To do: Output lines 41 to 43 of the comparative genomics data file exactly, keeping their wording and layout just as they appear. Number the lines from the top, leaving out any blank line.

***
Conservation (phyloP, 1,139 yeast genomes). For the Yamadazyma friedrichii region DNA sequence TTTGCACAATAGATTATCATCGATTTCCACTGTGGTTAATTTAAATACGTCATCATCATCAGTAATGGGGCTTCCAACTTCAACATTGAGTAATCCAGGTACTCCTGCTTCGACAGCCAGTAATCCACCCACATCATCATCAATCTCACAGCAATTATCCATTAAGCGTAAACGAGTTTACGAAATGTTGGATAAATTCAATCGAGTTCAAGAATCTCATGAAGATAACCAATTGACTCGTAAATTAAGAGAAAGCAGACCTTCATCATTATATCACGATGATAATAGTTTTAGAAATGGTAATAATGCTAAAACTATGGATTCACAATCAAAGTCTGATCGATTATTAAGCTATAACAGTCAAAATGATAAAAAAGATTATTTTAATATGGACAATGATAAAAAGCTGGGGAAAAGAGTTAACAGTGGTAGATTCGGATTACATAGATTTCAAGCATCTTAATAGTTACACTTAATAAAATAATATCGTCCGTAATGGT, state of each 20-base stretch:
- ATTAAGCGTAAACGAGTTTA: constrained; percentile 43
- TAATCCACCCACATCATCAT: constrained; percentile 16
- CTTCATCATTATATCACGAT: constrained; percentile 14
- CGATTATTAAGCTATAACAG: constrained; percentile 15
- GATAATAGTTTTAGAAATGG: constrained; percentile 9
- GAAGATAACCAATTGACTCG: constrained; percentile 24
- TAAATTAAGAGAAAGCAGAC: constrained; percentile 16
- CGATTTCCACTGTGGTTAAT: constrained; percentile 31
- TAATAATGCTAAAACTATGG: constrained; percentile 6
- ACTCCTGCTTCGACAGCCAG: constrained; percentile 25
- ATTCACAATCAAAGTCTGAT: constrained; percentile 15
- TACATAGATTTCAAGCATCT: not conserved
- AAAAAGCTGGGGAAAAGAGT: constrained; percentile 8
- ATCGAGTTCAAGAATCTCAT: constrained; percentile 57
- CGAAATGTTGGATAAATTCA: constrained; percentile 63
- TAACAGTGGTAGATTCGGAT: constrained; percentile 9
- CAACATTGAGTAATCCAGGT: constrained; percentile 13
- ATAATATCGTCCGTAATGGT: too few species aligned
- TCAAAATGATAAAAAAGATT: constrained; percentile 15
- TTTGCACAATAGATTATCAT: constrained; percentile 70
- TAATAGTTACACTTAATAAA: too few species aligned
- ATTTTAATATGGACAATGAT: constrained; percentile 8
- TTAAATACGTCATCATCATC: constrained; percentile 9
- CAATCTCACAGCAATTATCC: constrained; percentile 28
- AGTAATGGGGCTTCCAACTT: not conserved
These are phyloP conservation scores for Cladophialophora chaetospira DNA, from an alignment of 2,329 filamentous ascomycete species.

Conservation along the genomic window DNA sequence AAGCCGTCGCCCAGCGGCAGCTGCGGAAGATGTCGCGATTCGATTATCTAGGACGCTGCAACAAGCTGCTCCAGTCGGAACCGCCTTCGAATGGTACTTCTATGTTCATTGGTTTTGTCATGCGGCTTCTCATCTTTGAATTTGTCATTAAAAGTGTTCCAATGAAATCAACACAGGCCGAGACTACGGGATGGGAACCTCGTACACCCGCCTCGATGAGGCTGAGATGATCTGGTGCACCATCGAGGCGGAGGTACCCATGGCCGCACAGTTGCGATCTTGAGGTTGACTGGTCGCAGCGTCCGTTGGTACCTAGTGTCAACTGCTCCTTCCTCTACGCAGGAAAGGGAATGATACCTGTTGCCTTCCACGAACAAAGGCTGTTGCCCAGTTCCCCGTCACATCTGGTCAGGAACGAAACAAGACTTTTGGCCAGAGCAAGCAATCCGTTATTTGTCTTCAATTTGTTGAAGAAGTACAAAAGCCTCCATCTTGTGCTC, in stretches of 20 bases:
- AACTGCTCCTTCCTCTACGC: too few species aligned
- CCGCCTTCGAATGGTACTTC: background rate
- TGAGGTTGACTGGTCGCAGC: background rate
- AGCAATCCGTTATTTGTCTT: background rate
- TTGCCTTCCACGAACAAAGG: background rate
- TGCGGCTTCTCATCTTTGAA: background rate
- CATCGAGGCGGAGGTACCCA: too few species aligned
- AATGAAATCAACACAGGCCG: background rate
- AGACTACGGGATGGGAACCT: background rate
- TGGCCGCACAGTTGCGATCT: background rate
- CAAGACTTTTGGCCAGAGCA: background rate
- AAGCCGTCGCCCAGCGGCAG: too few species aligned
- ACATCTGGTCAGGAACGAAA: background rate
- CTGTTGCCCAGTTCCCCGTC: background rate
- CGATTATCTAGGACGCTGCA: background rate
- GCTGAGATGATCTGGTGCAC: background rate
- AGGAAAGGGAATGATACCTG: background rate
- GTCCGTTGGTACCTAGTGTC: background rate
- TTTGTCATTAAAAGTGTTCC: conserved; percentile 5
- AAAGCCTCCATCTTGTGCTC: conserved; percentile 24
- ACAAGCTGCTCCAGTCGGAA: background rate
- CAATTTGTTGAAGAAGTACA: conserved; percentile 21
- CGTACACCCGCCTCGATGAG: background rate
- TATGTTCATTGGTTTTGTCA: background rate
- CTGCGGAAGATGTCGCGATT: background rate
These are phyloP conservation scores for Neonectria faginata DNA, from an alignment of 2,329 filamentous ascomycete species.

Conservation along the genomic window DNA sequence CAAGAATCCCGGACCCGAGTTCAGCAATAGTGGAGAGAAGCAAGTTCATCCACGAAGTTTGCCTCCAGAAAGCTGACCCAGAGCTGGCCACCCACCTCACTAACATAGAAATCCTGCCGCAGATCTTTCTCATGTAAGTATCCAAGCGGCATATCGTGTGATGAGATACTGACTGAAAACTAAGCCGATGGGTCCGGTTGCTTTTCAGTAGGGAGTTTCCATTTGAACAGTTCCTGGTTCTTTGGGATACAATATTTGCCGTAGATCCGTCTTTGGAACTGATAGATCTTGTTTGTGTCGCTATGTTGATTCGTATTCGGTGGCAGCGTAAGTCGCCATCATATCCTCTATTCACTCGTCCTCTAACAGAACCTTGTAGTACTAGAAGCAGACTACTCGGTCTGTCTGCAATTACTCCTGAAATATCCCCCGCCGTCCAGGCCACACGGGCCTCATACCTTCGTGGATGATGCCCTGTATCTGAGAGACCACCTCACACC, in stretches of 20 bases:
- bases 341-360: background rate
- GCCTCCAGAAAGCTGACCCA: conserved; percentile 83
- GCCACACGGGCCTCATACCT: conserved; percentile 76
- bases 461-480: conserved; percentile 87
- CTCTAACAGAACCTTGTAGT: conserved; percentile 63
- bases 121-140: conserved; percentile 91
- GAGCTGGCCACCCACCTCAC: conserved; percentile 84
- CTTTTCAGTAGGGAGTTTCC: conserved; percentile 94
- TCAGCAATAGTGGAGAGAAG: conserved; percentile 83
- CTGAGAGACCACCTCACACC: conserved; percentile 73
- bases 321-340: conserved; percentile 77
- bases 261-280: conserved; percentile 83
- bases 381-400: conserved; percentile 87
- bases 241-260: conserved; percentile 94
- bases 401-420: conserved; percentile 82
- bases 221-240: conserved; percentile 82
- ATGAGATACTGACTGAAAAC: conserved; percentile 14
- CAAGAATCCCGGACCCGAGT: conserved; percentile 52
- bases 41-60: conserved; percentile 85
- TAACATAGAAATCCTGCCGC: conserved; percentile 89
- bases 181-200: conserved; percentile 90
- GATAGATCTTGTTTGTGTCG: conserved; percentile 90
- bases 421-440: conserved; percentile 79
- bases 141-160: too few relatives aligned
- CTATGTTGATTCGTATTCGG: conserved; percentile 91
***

- ACATCTGGTCAGGAACGAAA: background rate
- CTGTTGCCCAGTTCCCCGTC: background rate
- CGATTATCTAGGACGCTGCA: background rate